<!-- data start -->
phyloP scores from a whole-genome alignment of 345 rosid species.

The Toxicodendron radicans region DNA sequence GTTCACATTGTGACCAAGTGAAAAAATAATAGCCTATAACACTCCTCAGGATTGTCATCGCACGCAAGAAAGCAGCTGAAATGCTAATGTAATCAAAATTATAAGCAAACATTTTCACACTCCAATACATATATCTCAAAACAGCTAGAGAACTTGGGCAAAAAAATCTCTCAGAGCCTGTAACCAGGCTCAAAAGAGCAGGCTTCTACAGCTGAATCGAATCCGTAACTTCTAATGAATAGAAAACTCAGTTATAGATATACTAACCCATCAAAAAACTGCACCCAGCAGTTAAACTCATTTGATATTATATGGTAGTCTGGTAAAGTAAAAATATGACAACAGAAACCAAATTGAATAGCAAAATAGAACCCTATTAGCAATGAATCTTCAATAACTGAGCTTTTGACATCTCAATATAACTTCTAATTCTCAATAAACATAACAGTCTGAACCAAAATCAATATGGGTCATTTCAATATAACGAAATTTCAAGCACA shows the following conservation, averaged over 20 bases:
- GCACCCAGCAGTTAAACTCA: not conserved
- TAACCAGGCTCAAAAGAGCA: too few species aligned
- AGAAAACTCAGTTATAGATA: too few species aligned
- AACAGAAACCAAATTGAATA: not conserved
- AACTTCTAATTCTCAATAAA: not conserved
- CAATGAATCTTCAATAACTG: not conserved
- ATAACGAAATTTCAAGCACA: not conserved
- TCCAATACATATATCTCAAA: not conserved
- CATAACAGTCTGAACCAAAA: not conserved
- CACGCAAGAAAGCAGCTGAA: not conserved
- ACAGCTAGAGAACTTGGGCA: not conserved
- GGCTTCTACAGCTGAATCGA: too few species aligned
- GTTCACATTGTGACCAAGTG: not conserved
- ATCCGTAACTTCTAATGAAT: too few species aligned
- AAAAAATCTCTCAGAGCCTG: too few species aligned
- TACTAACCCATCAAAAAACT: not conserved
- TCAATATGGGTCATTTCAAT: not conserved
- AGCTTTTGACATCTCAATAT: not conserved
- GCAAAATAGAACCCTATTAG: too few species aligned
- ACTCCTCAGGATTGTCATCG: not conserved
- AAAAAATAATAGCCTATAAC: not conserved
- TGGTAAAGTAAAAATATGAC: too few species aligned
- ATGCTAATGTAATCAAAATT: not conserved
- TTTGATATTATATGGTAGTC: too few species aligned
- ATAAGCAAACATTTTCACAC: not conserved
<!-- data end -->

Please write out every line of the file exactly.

phyloP scores from a whole-genome alignment of 345 rosid species.

The Toxicodendron radicans region DNA sequence GTTCACATTGTGACCAAGTGAAAAAATAATAGCCTATAACACTCCTCAGGATTGTCATCGCACGCAAGAAAGCAGCTGAAATGCTAATGTAATCAAAATTATAAGCAAACATTTTCACACTCCAATACATATATCTCAAAACAGCTAGAGAACTTGGGCAAAAAAATCTCTCAGAGCCTGTAACCAGGCTCAAAAGAGCAGGCTTCTACAGCTGAATCGAATCCGTAACTTCTAATGAATAGAAAACTCAGTTATAGATATACTAACCCATCAAAAAACTGCACCCAGCAGTTAAACTCATTTGATATTATATGGTAGTCTGGTAAAGTAAAAATATGACAACAGAAACCAAATTGAATAGCAAAATAGAACCCTATTAGCAATGAATCTTCAATAACTGAGCTTTTGACATCTCAATATAACTTCTAATTCTCAATAAACATAACAGTCTGAACCAAAATCAATATGGGTCATTTCAATATAACGAAATTTCAAGCACA shows the following conservation, averaged over 20 bases:
- GCACCCAGCAGTTAAACTCA: not conserved
- TAACCAGGCTCAAAAGAGCA: too few species aligned
- AGAAAACTCAGTTATAGATA: too few species aligned
- AACAGAAACCAAATTGAATA: not conserved
- AACTTCTAATTCTCAATAAA: not conserved
- CAATGAATCTTCAATAACTG: not conserved
- ATAACGAAATTTCAAGCACA: not conserved
- TCCAATACATATATCTCAAA: not conserved
- CATAACAGTCTGAACCAAAA: not conserved
- CACGCAAGAAAGCAGCTGAA: not conserved
- ACAGCTAGAGAACTTGGGCA: not conserved
- GGCTTCTACAGCTGAATCGA: too few species aligned
- GTTCACATTGTGACCAAGTG: not conserved
- ATCCGTAACTTCTAATGAAT: too few species aligned
- AAAAAATCTCTCAGAGCCTG: too few species aligned
- TACTAACCCATCAAAAAACT: not conserved
- TCAATATGGGTCATTTCAAT: not conserved
- AGCTTTTGACATCTCAATAT: not conserved
- GCAAAATAGAACCCTATTAG: too few species aligned
- ACTCCTCAGGATTGTCATCG: not conserved
- AAAAAATAATAGCCTATAAC: not conserved
- TGGTAAAGTAAAAATATGAC: too few species aligned
- ATGCTAATGTAATCAAAATT: not conserved
- TTTGATATTATATGGTAGTC: too few species aligned
- ATAAGCAAACATTTTCACAC: not conserved